Back in June, I got some bad news: the local print shop where I heat-set my fabric had sold their conveyor dryer.
Heat-setting is a critical step in textile printing; it ensures that the ink is fixed to the fiber. Without it, the printed colors would fade almost completely after a wash or two. I was lucky to have access to that giant, gas-powered beast, as most places with dryers don't offer them as a service. For a while I was shipping my fabric to and from a place in Rhode Island that agreed to help me out, but that wasn't practical.
(here's fabric coming off the conveyor dryer)
[On a side note - It’s easy to heat-set smaller pieces of printed fabric using a heat gun, iron, or even throwing it in the dryer. But as a yardage printer, that just doesn’t make sense.]
(Painstakingly using a heat-gun to set yardage, circa 2011)
Losing access to the dryer forced me to evaluate how the business has developed over the years and make a firm decision about how to move forward. Do I buy a dryer? Scale up? Change shape?
Back in 2010, I convinced Simon to move with me to Georgia from Chicago to start a textile printing business. Space up there wasn't cheap, but down here I could set up a print table, dark room and washout booth in my parents' empty basement. It was tight, but it worked.
With the skills we picked up in art school and my experience in a screenprinting shop, we set about building what we needed while working in my folks' pest control business. We spent weeks padding a table and getting the right equipment, testing exposure times and ink consistency.
(The studio in my folk's basement was tight, but we made it work)
A year later, Simon got a library job in Athens (I worked in the family business for a while longer and then got a job up here, too), driving 80 minutes back to my folks' house every weekend to print. Over the next few years, the business grew one tiny step at a time. After we bought our house in Athens we once again built out a basement studio. This time we had the luxury of a larger space. The house is on a steep hill, giving us 12' ceilings in the studio. The previous owners were thoughtful enough to leave it unfinished except for stud walls and some plumbing options. We were able to design our own space, framing walls and building a washout booth ourselves before calling in the professionals for plumbing, electricity and drywall.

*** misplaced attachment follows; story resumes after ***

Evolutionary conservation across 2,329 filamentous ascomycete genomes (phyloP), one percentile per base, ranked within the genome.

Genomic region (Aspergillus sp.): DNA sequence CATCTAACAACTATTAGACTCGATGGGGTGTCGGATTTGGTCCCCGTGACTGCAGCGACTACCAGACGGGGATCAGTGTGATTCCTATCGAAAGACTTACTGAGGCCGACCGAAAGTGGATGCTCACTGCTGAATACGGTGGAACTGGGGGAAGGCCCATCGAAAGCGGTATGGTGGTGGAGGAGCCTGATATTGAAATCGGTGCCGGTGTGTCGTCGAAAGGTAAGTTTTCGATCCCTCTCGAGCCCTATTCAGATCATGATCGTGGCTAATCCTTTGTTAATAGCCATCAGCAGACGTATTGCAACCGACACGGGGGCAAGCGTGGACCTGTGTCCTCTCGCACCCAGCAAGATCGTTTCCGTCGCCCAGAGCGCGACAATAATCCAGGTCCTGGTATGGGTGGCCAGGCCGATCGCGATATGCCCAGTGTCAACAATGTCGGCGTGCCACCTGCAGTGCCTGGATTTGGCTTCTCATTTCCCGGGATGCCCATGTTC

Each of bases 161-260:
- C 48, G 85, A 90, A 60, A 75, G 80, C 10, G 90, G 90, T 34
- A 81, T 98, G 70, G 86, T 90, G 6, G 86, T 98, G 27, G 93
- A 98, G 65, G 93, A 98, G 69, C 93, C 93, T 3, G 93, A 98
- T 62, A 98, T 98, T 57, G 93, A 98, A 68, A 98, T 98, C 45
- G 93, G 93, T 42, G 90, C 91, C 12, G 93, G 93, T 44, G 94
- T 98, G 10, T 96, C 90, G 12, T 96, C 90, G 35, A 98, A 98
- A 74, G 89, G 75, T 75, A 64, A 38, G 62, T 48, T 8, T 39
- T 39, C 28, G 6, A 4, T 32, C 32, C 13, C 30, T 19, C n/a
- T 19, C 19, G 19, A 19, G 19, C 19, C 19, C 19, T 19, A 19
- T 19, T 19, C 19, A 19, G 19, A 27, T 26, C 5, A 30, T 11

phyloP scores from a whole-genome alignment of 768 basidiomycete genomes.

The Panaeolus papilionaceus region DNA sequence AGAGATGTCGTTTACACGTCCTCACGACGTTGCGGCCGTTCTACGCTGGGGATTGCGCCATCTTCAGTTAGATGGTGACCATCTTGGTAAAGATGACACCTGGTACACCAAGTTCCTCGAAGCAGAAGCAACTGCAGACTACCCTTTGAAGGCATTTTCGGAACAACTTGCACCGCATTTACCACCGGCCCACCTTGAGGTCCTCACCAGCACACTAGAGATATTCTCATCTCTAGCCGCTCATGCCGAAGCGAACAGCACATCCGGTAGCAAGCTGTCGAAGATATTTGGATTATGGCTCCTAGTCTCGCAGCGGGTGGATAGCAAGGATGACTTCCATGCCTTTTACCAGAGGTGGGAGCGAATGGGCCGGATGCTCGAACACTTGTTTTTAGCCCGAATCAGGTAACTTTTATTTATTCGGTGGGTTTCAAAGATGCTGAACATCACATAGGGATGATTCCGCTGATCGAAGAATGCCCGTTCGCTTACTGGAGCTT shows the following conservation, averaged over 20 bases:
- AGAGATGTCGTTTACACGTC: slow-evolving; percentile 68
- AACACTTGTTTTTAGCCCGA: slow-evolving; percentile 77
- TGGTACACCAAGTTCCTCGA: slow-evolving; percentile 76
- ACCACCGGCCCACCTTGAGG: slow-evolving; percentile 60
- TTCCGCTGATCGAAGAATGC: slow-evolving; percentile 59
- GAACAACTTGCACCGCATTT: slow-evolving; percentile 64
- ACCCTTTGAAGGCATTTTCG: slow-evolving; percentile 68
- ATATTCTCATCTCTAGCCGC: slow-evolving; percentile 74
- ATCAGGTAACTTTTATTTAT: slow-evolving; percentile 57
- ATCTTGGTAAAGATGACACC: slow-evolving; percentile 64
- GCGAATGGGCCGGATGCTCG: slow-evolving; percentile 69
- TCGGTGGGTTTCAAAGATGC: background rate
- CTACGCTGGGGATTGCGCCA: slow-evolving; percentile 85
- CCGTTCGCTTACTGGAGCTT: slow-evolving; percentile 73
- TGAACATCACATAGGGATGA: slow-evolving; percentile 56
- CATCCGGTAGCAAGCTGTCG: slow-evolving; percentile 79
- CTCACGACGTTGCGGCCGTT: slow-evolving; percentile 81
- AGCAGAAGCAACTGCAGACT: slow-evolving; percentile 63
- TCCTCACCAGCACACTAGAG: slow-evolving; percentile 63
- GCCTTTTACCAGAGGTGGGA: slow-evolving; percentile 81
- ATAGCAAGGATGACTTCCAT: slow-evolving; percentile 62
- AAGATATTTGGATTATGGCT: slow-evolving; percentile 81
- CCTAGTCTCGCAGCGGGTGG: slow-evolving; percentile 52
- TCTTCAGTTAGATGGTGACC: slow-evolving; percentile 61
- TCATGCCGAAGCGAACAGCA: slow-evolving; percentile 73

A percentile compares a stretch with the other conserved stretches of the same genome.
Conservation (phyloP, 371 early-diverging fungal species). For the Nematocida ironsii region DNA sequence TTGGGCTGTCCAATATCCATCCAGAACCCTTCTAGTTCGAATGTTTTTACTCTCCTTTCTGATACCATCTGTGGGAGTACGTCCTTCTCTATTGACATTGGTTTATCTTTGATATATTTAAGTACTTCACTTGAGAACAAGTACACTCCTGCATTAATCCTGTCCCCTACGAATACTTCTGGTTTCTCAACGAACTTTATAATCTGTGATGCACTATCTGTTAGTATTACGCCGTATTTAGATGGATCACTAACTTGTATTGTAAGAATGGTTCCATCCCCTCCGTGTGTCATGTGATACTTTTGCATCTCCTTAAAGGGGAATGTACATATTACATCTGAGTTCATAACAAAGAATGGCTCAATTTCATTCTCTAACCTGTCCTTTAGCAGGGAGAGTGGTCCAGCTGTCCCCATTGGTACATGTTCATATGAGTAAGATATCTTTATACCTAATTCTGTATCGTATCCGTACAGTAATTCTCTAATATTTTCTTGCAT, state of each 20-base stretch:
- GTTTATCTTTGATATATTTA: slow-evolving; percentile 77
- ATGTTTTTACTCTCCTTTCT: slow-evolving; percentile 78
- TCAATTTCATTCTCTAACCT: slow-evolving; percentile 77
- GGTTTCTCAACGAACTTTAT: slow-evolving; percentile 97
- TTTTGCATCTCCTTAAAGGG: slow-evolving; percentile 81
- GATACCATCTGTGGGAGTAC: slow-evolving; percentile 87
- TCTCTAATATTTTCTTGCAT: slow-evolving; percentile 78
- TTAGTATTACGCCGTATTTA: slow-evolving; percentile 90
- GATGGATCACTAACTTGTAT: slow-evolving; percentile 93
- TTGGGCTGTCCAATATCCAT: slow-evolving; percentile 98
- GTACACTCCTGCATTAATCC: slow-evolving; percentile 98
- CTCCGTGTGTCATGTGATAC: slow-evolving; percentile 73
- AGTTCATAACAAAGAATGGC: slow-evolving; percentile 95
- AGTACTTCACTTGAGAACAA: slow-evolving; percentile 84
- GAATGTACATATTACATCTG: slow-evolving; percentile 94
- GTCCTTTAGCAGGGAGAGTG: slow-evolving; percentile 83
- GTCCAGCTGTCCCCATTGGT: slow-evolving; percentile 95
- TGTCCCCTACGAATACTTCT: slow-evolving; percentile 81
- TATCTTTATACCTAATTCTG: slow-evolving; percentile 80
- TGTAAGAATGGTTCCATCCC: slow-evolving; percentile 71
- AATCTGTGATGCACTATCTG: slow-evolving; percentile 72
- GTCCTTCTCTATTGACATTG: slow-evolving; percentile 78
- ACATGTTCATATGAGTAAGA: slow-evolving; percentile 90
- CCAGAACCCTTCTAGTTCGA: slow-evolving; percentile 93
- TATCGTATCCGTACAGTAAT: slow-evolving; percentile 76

(Print tables going in at the home studio)
Over the years, I've tried out many different design and product ideas, moved from Etsy to my own website, sold at craft shows, artist markets, farmers markets, fancy retail stores, quilt conventions, and my open studio sales. Some ideas have stuck around since the beginning (like the favorite Dogs design), while many other ideas fizzled out (trying to wholesale while keeping my prices reasonable).
(Booth setups over the years)
But when I heard that the conveyor dryer had sold, it was time to figure out what was and wasn't working. I needed to re-evaluate the plan.
Over the course of a couple of weeks, Simon suggested I sit down and work through an iterative writing exercise to identify my options. Starting with a giant list of random thoughts related to my business, it progressed through several stages until I arrived at four distinct paths. Those four paths were then developed with as many details as I could think up, along with pros and cons.
#1. Stay the course. Buy my own (smaller, electric) dryer and turn the garage into a heat-setting space.